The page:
What are we waiting for in regards to the CBA negotiations?

I’m not normally one who shies away from expletives in my every day life.

I often find myself pardoning “my French”, but the news that the players won’t be reporting to camp without a new CBA in place has made my household downright bilingual.

It started slowly, with a few tweets here and there from some high-level players suggesting they wouldn’t be going. Then it became a directive from the CFLPA to not attend camp without a deal as reported by our very own John Hodge.

It was at that point, my language became very colourful indeed.

I love this game, and this league. I think it’s the best brand of football on earth. There is nothing better than discussing comeback options that may include a rouge as a legitimate way to get past your opponent.

“No Lead is Safe” wasn’t just a slogan, but the true reflection of a league that doesn’t essentially walk off the field with two minutes left if the team with the lead has the ball, and the team without doesn’t have any timeouts.

Yet here we stand, just a few weeks away from training camp at an incredible impasse that threatens one of the loves of my life.

This one lands squarely at the feet of the league offices, and that makes it even more maddening.

Typically in sports negotiations, I have sided with the owners. I’ll never forget the Patrick Ewing quote during NBA negotiations in 1998 that moved me into that camp: “They make a lot of money, but they also spend a lot of money.” Ewing explained in what may be the most tone-deaf labour quote of all time.

This time, though I stand firmly with the players.

I don’t want to hate the owners. I don’t begrudge them making money. I want the league to be financially sound and successful in all markets collectively. A healthy league that makes money means that as a fan I get to watch for years more.

Then the league walked away from the table, seemingly in an effort to break the union and force players to take less because they need to have something to pay their bills.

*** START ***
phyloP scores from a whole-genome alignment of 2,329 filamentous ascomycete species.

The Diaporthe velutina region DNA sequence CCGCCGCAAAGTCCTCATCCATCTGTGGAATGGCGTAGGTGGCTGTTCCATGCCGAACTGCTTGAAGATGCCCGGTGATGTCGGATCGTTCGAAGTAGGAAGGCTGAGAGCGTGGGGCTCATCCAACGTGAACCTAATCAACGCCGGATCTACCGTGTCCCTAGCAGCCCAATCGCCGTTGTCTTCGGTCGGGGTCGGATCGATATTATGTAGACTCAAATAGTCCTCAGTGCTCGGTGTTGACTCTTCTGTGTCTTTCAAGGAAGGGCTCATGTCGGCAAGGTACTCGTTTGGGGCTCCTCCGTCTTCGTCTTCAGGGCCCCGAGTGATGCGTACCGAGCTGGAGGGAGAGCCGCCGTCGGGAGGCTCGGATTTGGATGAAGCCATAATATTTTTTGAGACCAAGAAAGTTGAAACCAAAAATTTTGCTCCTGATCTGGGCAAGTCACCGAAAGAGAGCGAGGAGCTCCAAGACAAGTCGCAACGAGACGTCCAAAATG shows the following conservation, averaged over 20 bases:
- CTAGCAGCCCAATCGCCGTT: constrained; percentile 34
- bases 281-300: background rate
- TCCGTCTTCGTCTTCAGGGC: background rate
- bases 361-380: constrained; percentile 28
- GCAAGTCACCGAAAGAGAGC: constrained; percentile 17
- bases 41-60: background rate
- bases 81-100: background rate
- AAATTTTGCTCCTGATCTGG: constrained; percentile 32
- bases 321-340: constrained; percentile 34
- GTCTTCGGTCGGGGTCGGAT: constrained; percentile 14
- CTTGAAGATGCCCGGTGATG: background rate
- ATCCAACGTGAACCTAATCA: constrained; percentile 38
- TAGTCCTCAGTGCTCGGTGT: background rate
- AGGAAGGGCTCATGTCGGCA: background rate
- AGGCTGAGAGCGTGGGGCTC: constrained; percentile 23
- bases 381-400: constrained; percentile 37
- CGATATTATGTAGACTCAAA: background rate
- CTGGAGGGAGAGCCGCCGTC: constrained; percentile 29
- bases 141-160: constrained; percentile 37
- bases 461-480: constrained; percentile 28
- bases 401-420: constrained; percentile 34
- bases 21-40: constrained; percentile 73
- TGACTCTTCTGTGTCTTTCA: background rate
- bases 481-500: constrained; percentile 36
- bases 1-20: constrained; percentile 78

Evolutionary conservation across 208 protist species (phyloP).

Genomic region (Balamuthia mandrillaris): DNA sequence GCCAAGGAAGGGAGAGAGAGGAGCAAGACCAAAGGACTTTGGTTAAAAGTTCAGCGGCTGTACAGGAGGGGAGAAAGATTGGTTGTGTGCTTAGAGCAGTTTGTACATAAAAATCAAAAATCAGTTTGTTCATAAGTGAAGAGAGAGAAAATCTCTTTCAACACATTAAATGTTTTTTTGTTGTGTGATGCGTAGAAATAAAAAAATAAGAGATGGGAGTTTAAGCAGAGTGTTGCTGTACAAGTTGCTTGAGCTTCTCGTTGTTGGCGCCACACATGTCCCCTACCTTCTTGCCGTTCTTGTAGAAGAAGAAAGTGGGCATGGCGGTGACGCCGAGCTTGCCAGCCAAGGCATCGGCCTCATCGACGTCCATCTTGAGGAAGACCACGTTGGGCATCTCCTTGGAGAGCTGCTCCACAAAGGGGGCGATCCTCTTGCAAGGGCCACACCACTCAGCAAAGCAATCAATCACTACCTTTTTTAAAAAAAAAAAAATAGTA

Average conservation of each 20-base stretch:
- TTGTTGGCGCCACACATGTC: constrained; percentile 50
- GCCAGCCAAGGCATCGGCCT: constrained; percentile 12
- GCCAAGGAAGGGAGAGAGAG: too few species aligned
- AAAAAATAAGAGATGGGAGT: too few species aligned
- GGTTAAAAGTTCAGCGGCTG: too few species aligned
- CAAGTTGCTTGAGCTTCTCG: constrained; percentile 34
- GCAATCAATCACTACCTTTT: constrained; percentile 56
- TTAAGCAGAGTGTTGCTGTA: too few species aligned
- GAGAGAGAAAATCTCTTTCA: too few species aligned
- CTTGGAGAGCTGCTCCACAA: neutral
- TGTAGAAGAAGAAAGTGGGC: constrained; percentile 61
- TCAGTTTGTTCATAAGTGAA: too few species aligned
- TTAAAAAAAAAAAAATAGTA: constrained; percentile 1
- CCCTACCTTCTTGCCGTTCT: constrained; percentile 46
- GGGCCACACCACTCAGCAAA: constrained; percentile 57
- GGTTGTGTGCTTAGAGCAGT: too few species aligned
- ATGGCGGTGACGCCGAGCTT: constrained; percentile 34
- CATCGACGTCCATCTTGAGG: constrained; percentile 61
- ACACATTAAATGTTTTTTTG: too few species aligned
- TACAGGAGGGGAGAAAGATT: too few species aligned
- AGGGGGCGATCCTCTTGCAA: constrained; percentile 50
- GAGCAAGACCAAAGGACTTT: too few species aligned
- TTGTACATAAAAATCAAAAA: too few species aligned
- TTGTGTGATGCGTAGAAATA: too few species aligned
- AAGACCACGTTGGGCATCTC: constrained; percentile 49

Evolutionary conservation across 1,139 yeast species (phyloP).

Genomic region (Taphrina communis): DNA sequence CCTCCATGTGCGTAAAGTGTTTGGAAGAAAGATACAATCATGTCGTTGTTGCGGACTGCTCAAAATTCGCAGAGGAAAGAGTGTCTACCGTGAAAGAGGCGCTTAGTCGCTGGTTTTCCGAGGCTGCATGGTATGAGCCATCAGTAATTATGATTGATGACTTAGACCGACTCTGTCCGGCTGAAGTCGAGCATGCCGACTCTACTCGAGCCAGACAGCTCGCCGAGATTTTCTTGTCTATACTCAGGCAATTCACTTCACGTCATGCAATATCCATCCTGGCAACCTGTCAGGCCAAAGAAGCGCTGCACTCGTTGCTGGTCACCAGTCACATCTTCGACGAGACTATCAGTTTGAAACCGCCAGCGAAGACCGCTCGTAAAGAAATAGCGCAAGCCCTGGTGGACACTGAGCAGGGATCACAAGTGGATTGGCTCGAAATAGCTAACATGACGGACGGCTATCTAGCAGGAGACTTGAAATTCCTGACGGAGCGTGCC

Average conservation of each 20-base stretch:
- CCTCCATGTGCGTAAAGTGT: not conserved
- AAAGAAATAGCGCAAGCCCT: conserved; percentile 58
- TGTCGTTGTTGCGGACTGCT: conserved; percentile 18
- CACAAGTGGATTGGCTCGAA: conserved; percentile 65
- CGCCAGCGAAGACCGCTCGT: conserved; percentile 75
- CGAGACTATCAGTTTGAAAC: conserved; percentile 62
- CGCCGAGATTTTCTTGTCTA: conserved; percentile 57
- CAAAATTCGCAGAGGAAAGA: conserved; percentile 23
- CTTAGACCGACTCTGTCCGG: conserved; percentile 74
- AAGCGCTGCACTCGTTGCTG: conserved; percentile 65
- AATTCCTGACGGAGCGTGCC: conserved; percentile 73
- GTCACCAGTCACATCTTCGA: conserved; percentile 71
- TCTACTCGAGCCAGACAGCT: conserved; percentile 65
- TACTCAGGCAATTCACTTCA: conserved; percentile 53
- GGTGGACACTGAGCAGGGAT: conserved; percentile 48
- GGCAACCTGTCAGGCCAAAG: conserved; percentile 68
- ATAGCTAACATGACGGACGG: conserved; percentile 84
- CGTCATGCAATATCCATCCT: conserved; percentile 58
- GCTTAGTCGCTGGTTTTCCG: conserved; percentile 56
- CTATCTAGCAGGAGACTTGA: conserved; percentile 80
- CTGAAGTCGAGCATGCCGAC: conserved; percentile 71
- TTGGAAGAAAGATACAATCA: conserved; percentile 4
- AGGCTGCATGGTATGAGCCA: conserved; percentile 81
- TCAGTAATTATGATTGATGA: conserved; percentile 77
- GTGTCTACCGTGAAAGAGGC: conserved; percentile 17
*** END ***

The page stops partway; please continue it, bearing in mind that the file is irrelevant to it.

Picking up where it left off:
CFL players, with a few notable exceptions, are lunch-bucket salary guys. The minimum salary was $54,000 CAD which translates as I write this article to just over $40,000 USD before tax.

I’m not saying that isn’t decent money, but with the average CFL career lasting somewhere in the neighbourhood of three years, it isn’t exactly the retirement lottery ticket of other sports leagues.

So I am having an incredibly hard time figuring out why the league walked away from the table. What is keeping them from resuming negotiations prior to April 29? A one month break from negotiations at a time when there is little remaining time to settle their differences without disrupting the season.

Is the league counting on the minimum-salary players, who may have also been among those who have seen off-season bonuses withheld, to overwhelm the CFLPA and try to report anyway in order to collect on existing contracts?

Are they hoping for the public spats over the ratio to split the national portion of the union from the international?

Are they hoping the union caves in the face of mounting household bills?

I believe the answer is yes to all the above.

The league is dead set on CFL 2.0 being launched, and have continually had news releases, drafts and other activities to that end. This is all well and good if you have a CFL 1.0 that is up and operating.

How do you think you are going to sell this new commodity in a global marketplace when the first thing that these new fans are going to see is a work stoppage?

“Wow Klaus! These guys lockout their players in such an exciting way! I can’t wait to see if the strike actions are just like the NFL!”

“Exactly Rutiger! This might be even more thrilling because these aren’t millionaires missing paycheques! Some of these guys might miss a mortgage payment! The CFL has me so begeistert!”

What a wonderful kickoff to this initiative! Or at least there would be a kickoff, but you know, the players aren’t going to actually be there to kick it or receive it.

So now we are left with threats from the union, silence from the league, and a look into Finnish prospects?

Thanks, but no thanks.

Get back to the table and get a damn deal done.

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